See UC Regs 2013 s46 https://www.legislation.gov.uk/uksi/2013/376/part/6/made/data.xht?view=snippet&wrap=true
and Schedule 10
Everything is capital unless explicitly excluded, one such exclusion being:
"10.—(1) The value of any right to receive a pension under an occupational or personal pension scheme or any other pension scheme registered under section 153 of the Finance Act 2004(1)."
So the SIPP is not assessed, the ISA is.
In general if you dispose of capital, e.g., if you had £30k in an ISA and deposited into a pension a month before claiming benefits, then the assessors would be likely to deem that deliberate deprivation of capital, and you would be deemed to still have it, even though you no longer have access to it. A SIPP is not inherently deprivation, if you paid into it years ago that's completely fine, it all comes down to motivations. Note that if you have low income you CAN pay into a pension from said income, and this money will be exempt from both income tax (though not NI) and Universal Credit claw-back, though obviously the amount of money you have to live in will be less.
There are roughly three limits:
- Universal Credit has an upper limit of £16k above which you get zero (capital millionaires (or otherwise with lots of capital) with low income are eligible to change Child Tax/Working Tax Credit, and those still in receipt of that should stay on it if possible, if they have large capital)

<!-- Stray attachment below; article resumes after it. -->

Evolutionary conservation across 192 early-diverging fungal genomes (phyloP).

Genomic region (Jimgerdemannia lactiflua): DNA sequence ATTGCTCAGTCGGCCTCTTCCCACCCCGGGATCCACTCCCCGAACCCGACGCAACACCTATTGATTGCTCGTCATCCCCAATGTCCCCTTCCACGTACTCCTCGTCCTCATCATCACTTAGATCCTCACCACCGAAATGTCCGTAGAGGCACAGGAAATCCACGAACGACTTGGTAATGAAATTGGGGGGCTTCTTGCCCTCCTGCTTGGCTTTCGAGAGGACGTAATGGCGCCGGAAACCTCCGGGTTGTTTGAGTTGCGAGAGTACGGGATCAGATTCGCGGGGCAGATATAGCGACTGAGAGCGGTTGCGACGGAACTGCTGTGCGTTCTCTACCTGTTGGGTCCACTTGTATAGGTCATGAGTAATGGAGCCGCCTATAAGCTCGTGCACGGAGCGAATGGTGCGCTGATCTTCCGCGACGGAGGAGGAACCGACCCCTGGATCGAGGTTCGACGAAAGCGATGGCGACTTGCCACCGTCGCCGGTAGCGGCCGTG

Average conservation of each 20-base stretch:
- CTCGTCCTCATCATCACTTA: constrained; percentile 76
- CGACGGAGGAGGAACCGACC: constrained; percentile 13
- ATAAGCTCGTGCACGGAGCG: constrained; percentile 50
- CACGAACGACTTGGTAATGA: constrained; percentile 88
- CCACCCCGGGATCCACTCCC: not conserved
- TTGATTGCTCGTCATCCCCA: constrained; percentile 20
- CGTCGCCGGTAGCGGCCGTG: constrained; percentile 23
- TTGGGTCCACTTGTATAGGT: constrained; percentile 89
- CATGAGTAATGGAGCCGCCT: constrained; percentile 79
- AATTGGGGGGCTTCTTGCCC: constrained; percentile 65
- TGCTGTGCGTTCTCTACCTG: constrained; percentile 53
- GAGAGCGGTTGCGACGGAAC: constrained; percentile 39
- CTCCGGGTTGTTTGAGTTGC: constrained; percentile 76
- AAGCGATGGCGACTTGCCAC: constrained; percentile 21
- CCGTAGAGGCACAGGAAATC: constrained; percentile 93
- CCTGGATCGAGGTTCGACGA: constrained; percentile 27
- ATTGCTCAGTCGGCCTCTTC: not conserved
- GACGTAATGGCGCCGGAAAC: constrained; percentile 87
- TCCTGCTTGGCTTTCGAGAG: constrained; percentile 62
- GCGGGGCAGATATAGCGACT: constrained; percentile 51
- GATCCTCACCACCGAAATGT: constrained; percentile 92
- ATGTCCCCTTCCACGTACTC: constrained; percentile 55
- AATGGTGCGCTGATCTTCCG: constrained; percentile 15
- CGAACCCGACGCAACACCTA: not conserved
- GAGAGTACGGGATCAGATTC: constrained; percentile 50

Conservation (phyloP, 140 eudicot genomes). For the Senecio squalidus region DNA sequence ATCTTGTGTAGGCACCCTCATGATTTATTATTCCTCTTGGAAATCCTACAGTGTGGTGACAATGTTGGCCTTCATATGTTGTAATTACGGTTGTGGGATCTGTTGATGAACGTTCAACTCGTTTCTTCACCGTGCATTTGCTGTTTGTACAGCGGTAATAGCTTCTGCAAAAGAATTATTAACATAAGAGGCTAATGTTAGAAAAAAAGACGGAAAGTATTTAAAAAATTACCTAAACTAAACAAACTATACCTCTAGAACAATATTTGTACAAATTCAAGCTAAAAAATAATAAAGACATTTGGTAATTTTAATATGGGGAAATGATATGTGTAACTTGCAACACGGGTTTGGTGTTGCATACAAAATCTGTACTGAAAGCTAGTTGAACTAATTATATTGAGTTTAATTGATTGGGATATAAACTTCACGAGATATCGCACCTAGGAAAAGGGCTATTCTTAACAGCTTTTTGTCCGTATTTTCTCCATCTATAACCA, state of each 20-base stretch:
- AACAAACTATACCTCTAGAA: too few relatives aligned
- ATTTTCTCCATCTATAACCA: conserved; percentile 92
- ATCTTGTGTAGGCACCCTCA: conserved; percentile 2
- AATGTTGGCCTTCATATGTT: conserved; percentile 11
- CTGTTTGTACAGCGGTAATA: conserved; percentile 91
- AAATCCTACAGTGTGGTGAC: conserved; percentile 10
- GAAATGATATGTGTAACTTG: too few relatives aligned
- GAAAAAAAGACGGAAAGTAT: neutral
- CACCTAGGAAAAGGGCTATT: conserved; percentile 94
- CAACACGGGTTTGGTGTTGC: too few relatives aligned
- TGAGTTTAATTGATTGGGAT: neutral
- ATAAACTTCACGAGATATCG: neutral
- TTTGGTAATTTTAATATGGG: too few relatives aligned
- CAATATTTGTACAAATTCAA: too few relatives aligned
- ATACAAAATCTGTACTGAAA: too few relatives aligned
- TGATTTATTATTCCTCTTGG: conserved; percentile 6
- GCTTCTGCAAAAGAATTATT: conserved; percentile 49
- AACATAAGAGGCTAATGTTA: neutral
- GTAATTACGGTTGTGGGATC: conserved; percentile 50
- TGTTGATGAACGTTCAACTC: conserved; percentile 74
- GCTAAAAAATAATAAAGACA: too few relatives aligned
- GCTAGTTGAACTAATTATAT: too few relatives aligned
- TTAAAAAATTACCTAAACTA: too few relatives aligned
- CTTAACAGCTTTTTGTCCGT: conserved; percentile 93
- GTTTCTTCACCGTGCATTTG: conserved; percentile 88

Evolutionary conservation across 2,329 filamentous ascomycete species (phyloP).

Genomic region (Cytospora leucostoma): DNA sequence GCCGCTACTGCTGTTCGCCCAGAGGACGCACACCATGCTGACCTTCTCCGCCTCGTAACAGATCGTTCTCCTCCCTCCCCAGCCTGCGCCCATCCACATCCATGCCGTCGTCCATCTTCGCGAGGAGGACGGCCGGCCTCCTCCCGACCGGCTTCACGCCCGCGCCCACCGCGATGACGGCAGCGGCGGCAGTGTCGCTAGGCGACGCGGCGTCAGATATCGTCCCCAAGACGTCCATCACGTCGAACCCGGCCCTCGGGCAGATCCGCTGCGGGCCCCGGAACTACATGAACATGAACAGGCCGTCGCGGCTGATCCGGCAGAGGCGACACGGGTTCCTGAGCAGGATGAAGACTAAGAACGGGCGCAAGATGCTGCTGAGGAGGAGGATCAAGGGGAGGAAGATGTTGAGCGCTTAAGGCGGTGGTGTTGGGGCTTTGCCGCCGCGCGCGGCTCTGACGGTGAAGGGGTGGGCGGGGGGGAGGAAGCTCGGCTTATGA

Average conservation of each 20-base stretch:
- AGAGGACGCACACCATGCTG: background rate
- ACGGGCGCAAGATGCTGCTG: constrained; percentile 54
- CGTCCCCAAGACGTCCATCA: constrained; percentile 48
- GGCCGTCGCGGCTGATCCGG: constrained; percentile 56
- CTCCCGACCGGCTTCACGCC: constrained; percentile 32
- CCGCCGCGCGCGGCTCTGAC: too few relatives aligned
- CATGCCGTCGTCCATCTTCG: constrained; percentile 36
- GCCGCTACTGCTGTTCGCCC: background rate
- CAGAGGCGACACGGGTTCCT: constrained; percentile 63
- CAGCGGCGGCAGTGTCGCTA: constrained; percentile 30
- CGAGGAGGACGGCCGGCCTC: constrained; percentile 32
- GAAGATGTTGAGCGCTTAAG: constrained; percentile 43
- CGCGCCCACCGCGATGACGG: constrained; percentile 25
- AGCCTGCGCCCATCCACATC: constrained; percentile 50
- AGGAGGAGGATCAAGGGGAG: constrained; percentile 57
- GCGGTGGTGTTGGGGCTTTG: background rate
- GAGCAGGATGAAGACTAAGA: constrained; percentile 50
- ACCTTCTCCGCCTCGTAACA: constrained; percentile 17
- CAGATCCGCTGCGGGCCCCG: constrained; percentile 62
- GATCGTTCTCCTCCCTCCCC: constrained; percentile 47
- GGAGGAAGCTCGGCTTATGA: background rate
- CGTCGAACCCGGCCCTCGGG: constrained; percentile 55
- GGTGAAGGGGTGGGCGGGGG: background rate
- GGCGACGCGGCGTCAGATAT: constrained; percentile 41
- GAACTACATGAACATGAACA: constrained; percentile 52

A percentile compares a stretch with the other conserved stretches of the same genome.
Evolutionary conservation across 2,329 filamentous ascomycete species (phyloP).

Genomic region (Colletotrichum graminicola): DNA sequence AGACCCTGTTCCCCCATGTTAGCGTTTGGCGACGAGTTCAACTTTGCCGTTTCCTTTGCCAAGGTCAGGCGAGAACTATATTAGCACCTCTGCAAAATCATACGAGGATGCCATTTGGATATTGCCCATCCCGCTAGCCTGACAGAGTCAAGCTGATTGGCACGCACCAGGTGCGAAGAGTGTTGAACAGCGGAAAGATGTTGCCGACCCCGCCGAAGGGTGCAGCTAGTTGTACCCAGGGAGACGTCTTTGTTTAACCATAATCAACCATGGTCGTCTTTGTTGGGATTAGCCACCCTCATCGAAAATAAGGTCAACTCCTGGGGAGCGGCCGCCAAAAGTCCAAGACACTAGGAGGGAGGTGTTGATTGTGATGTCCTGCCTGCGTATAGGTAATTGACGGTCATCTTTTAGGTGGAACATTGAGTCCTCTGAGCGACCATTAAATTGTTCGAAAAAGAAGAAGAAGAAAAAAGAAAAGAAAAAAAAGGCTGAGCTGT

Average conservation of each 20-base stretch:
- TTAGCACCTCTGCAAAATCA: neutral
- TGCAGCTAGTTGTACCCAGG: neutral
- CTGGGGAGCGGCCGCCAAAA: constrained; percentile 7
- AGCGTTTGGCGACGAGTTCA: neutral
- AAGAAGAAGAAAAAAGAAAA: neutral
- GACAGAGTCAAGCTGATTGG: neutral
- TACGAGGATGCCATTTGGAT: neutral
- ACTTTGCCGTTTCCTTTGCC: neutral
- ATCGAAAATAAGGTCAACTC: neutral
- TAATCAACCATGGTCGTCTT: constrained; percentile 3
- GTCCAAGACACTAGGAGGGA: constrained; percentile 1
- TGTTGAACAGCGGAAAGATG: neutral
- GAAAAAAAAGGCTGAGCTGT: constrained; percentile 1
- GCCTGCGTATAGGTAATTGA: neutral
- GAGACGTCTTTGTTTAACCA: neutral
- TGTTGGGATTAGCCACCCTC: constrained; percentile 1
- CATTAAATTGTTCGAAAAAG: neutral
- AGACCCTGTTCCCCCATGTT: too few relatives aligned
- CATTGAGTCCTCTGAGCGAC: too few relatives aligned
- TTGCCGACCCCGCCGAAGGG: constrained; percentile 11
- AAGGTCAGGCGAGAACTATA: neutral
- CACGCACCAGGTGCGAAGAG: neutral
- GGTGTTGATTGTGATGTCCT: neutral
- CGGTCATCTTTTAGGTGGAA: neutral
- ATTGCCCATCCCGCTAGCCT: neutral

- Universal Credit has a lower limit of £6k; you are deemed to earn £4.35 monthly from it per £250 or part of up over £6k to £16k; hence, the maximum deemed income is £174 per month. Income does not affect your base award, but it means you get money taken away, which amounts to the same thing. The withdrawal rate is 41% (of net income, not gross), so £16k would cost you £71.34 monthly, £12k savings would cost you £35.17 etc.
- Mostly Council Tax support is administered separately from UC, and the rules are set by the local council for capital. Some will use the same rules, but others have a hard cap of £10k, so you may want to have less than £10k.
Note that these are rules generally applicable to working age people and particularly with children, who can obtain very large awards due to help with rent, etc. Single people will have generally lower entitlement. Pension credit has different capital rules, with no capital limit per se, but the capital held will be treated as income for each £500 over £10k, meaning no entitlement for anyone with lots of savings.
An ISA will always be capital, but not all benefits are assessed for capital - child benefit is withdrawn based on income, for example. However these will apply for rent (which for new claims would be via UC; there is no help for mortgage payments possible)